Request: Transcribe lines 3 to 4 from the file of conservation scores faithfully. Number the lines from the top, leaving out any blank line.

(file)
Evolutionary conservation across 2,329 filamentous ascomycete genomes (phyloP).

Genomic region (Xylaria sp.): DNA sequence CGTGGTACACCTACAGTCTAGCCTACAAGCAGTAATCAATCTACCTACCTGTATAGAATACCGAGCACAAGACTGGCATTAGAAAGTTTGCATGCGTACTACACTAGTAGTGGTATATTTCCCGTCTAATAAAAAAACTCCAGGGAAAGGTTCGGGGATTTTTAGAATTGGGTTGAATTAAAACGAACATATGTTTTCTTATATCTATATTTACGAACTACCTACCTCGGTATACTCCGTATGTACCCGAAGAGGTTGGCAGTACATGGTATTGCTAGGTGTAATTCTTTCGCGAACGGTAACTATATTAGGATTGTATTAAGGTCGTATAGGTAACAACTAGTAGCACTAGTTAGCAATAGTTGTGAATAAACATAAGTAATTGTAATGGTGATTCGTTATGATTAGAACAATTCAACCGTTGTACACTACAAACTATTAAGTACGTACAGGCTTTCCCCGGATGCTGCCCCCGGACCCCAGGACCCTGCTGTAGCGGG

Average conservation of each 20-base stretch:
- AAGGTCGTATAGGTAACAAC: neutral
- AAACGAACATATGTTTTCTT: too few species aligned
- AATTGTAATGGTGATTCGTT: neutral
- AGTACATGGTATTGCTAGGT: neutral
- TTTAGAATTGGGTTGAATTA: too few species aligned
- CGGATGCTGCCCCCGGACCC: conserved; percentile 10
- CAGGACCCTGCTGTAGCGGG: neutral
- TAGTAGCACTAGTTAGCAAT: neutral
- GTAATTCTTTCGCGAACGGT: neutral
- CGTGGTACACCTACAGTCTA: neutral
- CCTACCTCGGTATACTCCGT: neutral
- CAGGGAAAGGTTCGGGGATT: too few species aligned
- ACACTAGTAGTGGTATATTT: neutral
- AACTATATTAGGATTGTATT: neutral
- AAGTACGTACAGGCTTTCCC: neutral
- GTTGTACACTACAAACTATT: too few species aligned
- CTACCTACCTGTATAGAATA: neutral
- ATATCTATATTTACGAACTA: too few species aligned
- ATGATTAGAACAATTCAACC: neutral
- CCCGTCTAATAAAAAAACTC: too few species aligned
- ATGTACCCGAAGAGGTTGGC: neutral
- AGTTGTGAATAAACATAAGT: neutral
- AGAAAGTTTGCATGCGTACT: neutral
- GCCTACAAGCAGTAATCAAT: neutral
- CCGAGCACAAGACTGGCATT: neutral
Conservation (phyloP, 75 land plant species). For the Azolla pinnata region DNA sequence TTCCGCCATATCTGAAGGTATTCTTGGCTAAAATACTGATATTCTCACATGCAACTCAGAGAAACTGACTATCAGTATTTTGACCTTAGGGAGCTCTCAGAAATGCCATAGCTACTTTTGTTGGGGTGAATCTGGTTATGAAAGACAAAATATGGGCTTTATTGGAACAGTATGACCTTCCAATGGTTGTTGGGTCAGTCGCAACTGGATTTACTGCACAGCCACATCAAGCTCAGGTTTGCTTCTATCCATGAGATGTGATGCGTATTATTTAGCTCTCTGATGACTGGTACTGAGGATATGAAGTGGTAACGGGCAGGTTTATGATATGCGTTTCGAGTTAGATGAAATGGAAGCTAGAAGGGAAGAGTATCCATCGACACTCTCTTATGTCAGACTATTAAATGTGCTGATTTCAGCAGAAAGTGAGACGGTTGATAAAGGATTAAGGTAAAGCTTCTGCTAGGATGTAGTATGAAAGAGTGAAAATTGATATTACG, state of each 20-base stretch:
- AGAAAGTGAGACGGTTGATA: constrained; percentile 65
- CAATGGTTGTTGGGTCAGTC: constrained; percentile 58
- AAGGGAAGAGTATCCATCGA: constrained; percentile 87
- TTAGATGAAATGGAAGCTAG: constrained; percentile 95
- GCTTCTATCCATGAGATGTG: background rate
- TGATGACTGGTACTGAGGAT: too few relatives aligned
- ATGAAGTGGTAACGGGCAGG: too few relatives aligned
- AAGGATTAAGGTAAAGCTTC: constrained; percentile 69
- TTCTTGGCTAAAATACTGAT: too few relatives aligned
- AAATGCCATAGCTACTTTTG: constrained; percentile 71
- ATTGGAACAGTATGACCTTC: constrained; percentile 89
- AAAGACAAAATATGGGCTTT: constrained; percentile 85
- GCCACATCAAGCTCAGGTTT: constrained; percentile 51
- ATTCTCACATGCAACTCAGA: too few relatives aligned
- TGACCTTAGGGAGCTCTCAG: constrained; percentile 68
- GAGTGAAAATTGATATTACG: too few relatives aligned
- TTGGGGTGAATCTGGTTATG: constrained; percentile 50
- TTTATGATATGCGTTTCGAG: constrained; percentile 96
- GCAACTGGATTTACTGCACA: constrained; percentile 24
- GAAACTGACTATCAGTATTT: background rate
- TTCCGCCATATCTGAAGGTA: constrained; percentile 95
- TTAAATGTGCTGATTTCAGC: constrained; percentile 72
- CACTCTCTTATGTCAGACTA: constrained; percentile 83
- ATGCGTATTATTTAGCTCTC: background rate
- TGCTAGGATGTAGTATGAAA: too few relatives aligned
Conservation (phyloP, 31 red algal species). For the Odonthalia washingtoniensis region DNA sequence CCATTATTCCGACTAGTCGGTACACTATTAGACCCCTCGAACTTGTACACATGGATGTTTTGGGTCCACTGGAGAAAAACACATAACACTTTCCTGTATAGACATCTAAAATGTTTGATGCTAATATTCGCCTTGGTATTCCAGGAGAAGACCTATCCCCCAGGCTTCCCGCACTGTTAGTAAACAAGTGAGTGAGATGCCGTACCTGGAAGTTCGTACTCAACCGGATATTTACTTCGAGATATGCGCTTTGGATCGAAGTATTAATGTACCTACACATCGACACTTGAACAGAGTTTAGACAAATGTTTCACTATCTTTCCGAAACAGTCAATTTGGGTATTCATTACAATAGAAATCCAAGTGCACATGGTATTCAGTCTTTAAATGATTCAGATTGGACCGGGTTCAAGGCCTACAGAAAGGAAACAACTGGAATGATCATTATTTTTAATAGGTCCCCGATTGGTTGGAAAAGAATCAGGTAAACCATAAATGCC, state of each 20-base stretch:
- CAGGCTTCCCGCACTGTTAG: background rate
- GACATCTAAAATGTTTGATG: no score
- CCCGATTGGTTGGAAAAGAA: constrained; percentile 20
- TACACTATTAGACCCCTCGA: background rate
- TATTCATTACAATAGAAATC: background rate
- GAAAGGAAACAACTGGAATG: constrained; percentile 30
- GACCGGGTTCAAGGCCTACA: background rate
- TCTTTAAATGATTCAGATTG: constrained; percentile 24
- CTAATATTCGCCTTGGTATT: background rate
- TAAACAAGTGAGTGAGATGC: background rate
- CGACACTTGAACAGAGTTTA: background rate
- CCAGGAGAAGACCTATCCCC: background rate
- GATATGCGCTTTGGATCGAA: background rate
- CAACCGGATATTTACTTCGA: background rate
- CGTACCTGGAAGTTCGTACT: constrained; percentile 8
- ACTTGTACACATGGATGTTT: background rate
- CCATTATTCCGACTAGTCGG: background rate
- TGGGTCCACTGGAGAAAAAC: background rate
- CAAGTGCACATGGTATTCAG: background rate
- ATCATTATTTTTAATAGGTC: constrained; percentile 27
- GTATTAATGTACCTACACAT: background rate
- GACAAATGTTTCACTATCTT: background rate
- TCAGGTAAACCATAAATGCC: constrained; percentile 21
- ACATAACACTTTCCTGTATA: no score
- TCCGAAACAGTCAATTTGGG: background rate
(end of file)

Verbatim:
Average conservation of each 20-base stretch:
- AAGGTCGTATAGGTAACAAC: neutral